For the first time on a scalable level, responsible agents can arrive on the scene in time to interrupt the perpetrators and stop the damage, and the world can listen in as it occurs.
The company is launching a swarm of nano imaging satelites. It aims for daily updates at 5m resolution.
Satellite-Based Change Recognition and Tracking for the US.
Cloud and cloud shadow detection in Landsat imagery,
Zhu, Z. and Woodcock, C. E., Object-based cloud and cloud shadow detection in Landsat imagery, Remote Sensing of Environment (2012), doi:10.1016/j.rse.2011.10.028 (This paper explains the 1.6.0 version of Fmask in great details)
FMASK is expected to be made available in Google Earth Engine.
The latest remote sensing image of a forested area are then classified into forest or non-forest with a suitable automated classification algorithm and the accuracy of the resulting map can be further improved by volunteer observation on the Web, or even by addition information provided by volunteers in the field.
Errors and even fraud are naturally handled by the inherent redundancy of the system. For this, it is crucial to attract and retain a large number of volunteers. One hundred thousand volunteers watching over an area of 100,000 hectares each, with a redundancy factor of 20, can survey an area of 500 million hectares, roughly 40 to 50% of the estimated area of world’s tropical forests.
Development Alert! is an online tool for increasing transparency and public engagement on projects that impact the environmental and public health.
It is not a forest monitoring tool but a citizen activism tool to monitor developments that impact the environment.
The public can:
- submit reports on projects they are concerned about
- track information about new and existing high-impact developments
- get involved by submitting comments or concerns online or directly to officials
- learn about public hearings for proposed developments
As at Jan 2015 only Jamaica is supported.
Open Foris, United Nations Food & Agriculture Organisation (FAO)
IIASA – The International Institute for Applied Systems Analysis
Citizen scientists map global forests
New global forest maps combine citizen science with multiple data sources, for an unprecedented level of accuracy about the location and extent of forestland worldwide.
Forest Stewardship Council (FSC) provides certifications for forest based products. It is a continuous challenge to make sure the forestry certification process remains efficient, effective and transparent. The TransparentForests© feasibility study builds on previous European Space Agency-funded Earth Observation Market Development activities, in which FSC evaluated the potential for Earth Observation (EO) to provide accurate and valuable data for forest management and certification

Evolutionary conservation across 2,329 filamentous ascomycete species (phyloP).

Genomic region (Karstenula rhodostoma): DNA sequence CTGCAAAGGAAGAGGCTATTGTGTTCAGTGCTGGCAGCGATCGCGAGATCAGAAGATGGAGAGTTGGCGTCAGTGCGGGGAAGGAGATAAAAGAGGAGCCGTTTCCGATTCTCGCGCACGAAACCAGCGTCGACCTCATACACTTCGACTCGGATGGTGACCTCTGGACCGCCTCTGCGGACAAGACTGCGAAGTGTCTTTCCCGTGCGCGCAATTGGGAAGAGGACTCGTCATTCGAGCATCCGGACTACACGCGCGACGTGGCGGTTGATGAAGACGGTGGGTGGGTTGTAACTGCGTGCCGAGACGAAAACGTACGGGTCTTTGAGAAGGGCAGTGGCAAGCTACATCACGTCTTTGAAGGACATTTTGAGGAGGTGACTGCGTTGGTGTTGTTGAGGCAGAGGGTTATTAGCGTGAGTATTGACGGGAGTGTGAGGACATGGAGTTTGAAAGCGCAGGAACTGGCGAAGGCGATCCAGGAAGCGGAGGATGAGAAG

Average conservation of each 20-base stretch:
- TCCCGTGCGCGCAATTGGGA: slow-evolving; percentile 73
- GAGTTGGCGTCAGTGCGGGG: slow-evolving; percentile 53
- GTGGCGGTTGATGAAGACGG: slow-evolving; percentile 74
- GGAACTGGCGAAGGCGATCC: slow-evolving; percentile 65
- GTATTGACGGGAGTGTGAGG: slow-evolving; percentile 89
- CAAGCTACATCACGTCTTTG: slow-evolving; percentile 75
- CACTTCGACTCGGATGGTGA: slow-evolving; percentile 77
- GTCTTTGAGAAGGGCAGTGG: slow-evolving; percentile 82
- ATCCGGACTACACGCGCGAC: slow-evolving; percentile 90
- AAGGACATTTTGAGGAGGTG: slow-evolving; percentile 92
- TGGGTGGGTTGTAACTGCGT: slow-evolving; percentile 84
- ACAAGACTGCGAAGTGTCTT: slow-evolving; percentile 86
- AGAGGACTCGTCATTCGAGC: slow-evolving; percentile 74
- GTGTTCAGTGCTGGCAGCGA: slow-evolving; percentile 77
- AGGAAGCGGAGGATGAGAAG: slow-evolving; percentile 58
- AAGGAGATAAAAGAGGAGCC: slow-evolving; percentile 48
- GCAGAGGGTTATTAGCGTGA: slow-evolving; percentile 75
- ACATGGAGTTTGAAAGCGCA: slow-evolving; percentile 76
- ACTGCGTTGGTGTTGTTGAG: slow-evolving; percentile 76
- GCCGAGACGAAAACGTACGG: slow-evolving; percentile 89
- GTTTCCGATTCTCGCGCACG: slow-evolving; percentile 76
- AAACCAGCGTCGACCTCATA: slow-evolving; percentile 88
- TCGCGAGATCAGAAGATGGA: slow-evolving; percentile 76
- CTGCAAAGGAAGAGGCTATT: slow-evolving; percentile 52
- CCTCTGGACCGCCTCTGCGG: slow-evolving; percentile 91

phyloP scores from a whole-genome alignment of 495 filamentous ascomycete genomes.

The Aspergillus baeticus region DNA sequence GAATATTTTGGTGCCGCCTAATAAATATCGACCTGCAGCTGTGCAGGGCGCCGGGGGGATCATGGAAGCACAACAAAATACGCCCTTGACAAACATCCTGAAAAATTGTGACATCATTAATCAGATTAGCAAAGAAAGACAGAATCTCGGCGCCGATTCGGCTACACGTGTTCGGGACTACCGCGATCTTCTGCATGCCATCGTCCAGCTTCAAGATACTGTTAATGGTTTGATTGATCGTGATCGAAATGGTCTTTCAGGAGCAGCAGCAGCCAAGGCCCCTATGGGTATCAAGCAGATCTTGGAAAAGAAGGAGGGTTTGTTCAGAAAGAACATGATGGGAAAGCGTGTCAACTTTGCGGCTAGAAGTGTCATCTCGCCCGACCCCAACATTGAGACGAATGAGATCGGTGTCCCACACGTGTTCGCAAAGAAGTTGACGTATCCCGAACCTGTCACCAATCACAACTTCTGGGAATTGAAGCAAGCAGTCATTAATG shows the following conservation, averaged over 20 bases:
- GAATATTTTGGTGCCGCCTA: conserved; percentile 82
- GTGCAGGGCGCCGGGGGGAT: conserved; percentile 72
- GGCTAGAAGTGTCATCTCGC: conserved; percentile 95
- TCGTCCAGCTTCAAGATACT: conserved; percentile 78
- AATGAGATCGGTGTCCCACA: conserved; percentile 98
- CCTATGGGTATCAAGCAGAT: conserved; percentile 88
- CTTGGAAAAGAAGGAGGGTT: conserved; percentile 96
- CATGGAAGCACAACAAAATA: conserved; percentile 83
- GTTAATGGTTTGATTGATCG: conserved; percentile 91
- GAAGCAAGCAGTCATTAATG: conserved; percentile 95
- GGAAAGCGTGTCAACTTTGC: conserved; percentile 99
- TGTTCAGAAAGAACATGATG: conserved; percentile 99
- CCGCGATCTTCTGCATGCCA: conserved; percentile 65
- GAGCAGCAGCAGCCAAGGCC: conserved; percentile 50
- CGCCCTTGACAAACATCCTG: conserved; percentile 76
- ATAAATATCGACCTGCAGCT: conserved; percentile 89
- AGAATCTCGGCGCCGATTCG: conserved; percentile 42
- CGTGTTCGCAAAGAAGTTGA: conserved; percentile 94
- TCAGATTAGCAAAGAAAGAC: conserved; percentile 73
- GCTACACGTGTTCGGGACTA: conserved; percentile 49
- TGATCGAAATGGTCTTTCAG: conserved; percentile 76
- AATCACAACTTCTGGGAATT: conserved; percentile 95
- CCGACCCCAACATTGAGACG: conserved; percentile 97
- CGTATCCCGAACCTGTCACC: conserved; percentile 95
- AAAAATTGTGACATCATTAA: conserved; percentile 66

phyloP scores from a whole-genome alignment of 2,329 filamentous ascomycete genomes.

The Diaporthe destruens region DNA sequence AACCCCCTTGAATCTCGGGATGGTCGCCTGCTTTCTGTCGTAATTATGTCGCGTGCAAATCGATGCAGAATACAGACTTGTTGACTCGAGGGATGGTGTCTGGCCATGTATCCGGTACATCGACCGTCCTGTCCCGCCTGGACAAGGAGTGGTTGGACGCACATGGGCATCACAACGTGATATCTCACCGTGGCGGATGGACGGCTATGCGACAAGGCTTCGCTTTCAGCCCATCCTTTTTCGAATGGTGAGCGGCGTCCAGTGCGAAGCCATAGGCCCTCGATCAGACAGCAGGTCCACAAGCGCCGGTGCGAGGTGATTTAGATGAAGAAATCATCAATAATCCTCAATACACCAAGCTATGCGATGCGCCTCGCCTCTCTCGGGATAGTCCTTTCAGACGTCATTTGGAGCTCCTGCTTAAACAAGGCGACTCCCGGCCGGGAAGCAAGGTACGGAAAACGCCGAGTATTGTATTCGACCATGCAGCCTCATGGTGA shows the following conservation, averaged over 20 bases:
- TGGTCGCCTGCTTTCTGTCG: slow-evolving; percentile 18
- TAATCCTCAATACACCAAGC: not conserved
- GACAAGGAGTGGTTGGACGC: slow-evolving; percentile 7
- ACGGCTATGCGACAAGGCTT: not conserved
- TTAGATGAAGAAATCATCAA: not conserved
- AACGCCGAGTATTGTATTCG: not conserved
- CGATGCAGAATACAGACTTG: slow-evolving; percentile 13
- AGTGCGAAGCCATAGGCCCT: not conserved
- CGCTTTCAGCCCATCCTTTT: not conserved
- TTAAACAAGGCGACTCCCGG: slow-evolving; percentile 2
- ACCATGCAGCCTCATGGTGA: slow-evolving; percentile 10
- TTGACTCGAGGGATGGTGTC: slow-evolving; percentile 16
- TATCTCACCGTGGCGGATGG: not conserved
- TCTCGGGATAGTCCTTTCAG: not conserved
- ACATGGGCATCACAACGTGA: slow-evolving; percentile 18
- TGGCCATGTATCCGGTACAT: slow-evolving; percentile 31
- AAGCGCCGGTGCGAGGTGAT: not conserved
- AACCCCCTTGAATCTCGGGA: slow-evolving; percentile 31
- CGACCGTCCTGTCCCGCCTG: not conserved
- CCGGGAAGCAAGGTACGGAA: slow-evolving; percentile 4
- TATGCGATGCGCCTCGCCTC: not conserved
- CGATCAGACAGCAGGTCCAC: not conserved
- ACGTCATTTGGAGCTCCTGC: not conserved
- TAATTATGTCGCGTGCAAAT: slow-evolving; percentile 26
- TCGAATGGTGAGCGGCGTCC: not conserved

Biodiversity Indicators Dashboard displays trends in biodiversity, ecosystem services, threats, and conservation actions. Data is provided as an interactive map and in API’s
Engaging Citizens in Environmental Monitoring
Crowdsourcing the Earth’s surface
2015-03-30 Citizen scientists map global forests
New global forest maps combine citizen science with multiple data sources, for an unprecedented level of accuracy about the location and extent of forestland worldwide. New maps of global forest cover from IIASA’s Geo-Wiki team provide a more accurate view of global forests. The maps were published in the journal Remote Sensing of the Environment, and are freely available for exploration and download on the Geo-Wiki web site. More on iiasa.ac.at, ibtimes.co.uk,
“Terra-i detects land-cover changes resulting from human activities in near real-time, producing updates every 16 days. It currently runs for the whole of Latin America and is being expanded over the next year to cover the entire tropics. Terra-i is a collaboration between the International Center for Tropical Agriculture (CIAT – DAPA, based in Colombia), The program on Forestry, Trees and Agroforestry (FTA) ,The Nature Conservancy (TNC, global environmental organization), the School of Business and Engineering (HEIG-VD, based in Switzerland) and King’s College London (KCL, based in the UK). The system is based on the premise that natural vegetation follows a predictable pattern of changes in greenness from one date to the next brought about by site-specific land and climatic conditions over the same period. A so-called computational neural network is ‘trained’ to understand the normal pattern of changes in vegetation greenness in relation to terrain and rainfall for a site and then marks areas as changed where the greenness suddenly changes well beyond these normal limits. Running on many computers this analysis is refreshed with new imagery every 16 days and for every 250m square of land.”
The site’s Publications page contains links to research papers such as How-can-the-shapes-and-distribution-of-deforested-areas-inform-us-about-the-agents-of-changes-on-the-ground.html and Land and Forest Degradation inside Protected Areas in Latin America.
Terra-i alerts can be accessed via a Global Forest Watch API.
MAAP – Monitoring of the Andean Amazon Project
The Monitoring of the Andean Amazon Project (MAAP) is a web portal dedicated to presenting novel technical information and analysis pertaining to one of the most ecologically and socially important regions on the planet: the Andean Amazon (defined here as the sections of Bolivia, Colombia, Ecuador, and Peru within the Amazon watershed).
MAAP is a project of Amazon Conservation Association and Conservación Amazónica-ACCA.
See Mongabay’s profile Platform provides near real time analysis of deforestation in non brazilian amazon.